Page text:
Levi Tucker Scofield
(1842-1917), a third-generation Cleveland resident, was architect and
sculptor of two of the most prominent outdoor sculptures in Ohio: Cleveland’s Soldiers & Sailors monument and Public Square and the Statehouse grounds in Columbus and These Are My Jewels, a Civil War Monument installed at the World’s Columbian Exposition in Chicago in 1893, and then moved to the grounds of Ohio’s State Capitol. Scofield (whose family name was originally Schofield) specialized in large institutional buildings such as schools, asylums for the insane, and penitentiaries, for which there was tremendous demand in the years after the Civil War. Notable are the Ohio State Reformatory in Mansfield, where The Shawshank Redemption was filmed, and North Carolina’s imposing, crenulated Central Prison consciously designed to display the state’s investment in public safety, which was eventually demolished.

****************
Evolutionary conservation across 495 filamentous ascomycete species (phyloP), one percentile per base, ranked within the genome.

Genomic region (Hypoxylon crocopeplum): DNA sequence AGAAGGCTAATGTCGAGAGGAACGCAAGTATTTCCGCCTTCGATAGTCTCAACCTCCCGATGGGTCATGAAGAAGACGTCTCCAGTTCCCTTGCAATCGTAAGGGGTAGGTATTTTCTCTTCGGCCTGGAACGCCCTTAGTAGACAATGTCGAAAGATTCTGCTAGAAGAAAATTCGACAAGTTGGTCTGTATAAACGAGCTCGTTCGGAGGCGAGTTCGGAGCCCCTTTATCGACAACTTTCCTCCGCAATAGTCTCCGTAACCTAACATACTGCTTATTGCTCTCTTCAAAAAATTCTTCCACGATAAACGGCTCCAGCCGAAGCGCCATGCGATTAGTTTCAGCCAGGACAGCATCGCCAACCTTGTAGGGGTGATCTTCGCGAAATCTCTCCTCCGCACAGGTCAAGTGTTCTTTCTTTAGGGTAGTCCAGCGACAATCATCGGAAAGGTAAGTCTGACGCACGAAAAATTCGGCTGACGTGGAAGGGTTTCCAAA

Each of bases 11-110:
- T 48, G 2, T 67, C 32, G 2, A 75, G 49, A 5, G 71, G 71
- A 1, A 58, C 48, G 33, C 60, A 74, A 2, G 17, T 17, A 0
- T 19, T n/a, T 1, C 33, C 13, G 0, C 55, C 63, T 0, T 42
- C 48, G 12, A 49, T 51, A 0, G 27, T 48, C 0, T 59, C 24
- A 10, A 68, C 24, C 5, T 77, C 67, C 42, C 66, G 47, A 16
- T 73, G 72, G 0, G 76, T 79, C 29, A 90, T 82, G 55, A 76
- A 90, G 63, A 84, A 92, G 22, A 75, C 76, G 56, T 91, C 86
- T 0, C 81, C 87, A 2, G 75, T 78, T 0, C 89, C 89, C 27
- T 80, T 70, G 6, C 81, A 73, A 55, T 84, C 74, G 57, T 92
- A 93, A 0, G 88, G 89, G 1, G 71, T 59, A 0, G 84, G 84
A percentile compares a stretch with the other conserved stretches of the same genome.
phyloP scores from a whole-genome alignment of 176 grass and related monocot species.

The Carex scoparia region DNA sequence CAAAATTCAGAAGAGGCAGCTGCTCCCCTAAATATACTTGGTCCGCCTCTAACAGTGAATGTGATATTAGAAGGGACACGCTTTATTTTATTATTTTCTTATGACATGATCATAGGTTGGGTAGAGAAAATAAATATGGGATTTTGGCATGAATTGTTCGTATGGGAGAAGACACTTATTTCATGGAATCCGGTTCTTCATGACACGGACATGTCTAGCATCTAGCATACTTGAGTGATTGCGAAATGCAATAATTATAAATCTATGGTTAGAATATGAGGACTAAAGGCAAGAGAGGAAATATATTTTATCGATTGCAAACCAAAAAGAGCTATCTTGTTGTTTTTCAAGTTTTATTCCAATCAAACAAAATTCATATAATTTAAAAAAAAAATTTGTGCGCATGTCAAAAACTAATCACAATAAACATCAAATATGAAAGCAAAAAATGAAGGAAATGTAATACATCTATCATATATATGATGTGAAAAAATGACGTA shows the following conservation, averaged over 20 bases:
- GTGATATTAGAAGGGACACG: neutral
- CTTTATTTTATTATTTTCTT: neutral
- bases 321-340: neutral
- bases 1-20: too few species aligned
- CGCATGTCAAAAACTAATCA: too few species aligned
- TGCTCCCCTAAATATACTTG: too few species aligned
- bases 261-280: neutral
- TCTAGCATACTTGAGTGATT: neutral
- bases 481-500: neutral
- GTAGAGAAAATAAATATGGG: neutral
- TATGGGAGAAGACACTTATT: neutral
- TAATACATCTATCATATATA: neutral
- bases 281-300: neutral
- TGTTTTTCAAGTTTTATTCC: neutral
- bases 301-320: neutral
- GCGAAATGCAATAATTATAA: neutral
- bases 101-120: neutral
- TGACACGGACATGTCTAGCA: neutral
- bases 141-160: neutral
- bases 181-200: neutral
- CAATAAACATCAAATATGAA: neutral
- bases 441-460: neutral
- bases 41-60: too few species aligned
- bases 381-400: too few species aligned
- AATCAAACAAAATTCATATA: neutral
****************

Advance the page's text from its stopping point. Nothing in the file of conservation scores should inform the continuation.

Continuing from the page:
A local example of his work that survives is the Schofield building (now known as the Kimpton Schofield) at Euclid and East 9th Street (See https://architecturalafterlife.com/2019/02/26/abandoned-cleveland-mansion/ ) He was the first Cleveland architect taken into membership in the American Institute of Architects.
Soldiers & Sailors Monument, Bill Eberhard